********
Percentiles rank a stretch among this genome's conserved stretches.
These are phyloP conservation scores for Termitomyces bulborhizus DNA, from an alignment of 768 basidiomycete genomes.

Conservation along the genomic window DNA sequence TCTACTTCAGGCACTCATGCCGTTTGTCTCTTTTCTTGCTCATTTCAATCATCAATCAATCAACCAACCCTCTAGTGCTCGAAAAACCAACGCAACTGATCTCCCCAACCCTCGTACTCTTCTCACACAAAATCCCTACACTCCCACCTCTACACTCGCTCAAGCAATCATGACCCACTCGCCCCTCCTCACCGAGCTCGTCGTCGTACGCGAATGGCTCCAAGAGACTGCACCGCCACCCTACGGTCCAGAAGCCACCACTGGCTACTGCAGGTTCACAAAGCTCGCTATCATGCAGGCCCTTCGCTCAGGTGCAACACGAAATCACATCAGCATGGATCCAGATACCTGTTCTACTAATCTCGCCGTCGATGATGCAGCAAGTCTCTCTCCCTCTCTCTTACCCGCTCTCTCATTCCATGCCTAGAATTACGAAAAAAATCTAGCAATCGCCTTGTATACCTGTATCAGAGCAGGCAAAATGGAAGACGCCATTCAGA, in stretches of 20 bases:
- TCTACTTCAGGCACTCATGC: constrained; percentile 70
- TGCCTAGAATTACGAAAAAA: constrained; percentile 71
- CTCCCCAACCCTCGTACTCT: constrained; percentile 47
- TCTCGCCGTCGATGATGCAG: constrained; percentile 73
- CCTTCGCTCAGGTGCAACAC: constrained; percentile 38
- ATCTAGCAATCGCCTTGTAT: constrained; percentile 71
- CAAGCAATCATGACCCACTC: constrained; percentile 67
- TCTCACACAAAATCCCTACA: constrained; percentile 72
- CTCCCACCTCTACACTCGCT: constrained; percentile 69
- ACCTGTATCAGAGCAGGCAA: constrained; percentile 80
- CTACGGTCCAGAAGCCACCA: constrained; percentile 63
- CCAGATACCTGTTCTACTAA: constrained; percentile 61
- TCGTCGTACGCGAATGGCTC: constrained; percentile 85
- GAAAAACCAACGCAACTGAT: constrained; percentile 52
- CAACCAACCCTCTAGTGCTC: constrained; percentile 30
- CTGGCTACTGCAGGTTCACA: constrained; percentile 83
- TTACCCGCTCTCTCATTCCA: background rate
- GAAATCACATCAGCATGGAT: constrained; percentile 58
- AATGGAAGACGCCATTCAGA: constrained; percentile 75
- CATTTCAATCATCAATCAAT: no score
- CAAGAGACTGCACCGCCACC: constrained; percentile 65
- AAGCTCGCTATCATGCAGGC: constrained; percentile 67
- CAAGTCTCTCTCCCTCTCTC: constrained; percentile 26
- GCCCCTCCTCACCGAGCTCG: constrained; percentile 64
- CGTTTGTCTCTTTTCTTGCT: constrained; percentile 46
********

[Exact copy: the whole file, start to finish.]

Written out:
Percentiles rank a stretch among this genome's conserved stretches.
These are phyloP conservation scores for Termitomyces bulborhizus DNA, from an alignment of 768 basidiomycete genomes.

Conservation along the genomic window DNA sequence TCTACTTCAGGCACTCATGCCGTTTGTCTCTTTTCTTGCTCATTTCAATCATCAATCAATCAACCAACCCTCTAGTGCTCGAAAAACCAACGCAACTGATCTCCCCAACCCTCGTACTCTTCTCACACAAAATCCCTACACTCCCACCTCTACACTCGCTCAAGCAATCATGACCCACTCGCCCCTCCTCACCGAGCTCGTCGTCGTACGCGAATGGCTCCAAGAGACTGCACCGCCACCCTACGGTCCAGAAGCCACCACTGGCTACTGCAGGTTCACAAAGCTCGCTATCATGCAGGCCCTTCGCTCAGGTGCAACACGAAATCACATCAGCATGGATCCAGATACCTGTTCTACTAATCTCGCCGTCGATGATGCAGCAAGTCTCTCTCCCTCTCTCTTACCCGCTCTCTCATTCCATGCCTAGAATTACGAAAAAAATCTAGCAATCGCCTTGTATACCTGTATCAGAGCAGGCAAAATGGAAGACGCCATTCAGA, in stretches of 20 bases:
- TCTACTTCAGGCACTCATGC: constrained; percentile 70
- TGCCTAGAATTACGAAAAAA: constrained; percentile 71
- CTCCCCAACCCTCGTACTCT: constrained; percentile 47
- TCTCGCCGTCGATGATGCAG: constrained; percentile 73
- CCTTCGCTCAGGTGCAACAC: constrained; percentile 38
- ATCTAGCAATCGCCTTGTAT: constrained; percentile 71
- CAAGCAATCATGACCCACTC: constrained; percentile 67
- TCTCACACAAAATCCCTACA: constrained; percentile 72
- CTCCCACCTCTACACTCGCT: constrained; percentile 69
- ACCTGTATCAGAGCAGGCAA: constrained; percentile 80
- CTACGGTCCAGAAGCCACCA: constrained; percentile 63
- CCAGATACCTGTTCTACTAA: constrained; percentile 61
- TCGTCGTACGCGAATGGCTC: constrained; percentile 85
- GAAAAACCAACGCAACTGAT: constrained; percentile 52
- CAACCAACCCTCTAGTGCTC: constrained; percentile 30
- CTGGCTACTGCAGGTTCACA: constrained; percentile 83
- TTACCCGCTCTCTCATTCCA: background rate
- GAAATCACATCAGCATGGAT: constrained; percentile 58
- AATGGAAGACGCCATTCAGA: constrained; percentile 75
- CATTTCAATCATCAATCAAT: no score
- CAAGAGACTGCACCGCCACC: constrained; percentile 65
- AAGCTCGCTATCATGCAGGC: constrained; percentile 67
- CAAGTCTCTCTCCCTCTCTC: constrained; percentile 26
- GCCCCTCCTCACCGAGCTCG: constrained; percentile 64
- CGTTTGTCTCTTTTCTTGCT: constrained; percentile 46